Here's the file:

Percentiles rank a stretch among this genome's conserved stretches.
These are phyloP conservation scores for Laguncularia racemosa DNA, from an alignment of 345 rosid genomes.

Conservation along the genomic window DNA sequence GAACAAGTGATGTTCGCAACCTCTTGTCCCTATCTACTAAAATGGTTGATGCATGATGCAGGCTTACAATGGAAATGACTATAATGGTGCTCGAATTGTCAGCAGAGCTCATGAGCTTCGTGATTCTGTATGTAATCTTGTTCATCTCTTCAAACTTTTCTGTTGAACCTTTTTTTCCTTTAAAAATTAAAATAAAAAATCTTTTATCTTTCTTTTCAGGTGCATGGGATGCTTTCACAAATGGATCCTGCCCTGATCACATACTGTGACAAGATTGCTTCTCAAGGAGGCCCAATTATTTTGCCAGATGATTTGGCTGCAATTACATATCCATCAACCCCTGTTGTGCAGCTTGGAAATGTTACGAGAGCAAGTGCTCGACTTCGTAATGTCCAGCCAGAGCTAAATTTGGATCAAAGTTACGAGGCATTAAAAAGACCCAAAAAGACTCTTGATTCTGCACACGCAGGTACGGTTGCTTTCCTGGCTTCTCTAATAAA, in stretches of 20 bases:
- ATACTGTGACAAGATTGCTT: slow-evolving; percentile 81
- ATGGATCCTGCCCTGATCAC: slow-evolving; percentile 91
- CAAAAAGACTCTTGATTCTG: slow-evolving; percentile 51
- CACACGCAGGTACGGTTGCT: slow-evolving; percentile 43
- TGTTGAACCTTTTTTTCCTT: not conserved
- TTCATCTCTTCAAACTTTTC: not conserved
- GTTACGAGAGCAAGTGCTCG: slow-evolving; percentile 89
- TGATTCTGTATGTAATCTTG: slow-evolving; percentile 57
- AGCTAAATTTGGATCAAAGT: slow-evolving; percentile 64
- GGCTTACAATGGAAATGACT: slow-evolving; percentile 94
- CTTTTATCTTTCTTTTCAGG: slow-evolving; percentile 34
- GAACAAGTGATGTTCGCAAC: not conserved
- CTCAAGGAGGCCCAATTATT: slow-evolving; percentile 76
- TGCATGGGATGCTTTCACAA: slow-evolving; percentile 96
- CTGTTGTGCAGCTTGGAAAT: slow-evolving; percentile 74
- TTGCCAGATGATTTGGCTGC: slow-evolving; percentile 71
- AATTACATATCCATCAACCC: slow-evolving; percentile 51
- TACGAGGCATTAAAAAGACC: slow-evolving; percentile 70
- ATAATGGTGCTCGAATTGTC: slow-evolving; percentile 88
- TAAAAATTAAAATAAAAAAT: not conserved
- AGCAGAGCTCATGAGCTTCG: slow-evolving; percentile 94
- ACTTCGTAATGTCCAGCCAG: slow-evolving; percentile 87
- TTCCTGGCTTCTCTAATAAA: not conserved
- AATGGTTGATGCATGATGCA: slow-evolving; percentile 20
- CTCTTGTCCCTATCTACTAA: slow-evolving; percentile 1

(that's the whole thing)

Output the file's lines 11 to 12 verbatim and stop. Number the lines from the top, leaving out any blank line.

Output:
- TGATTCTGTATGTAATCTTG: slow-evolving; percentile 57
- AGCTAAATTTGGATCAAAGT: slow-evolving; percentile 64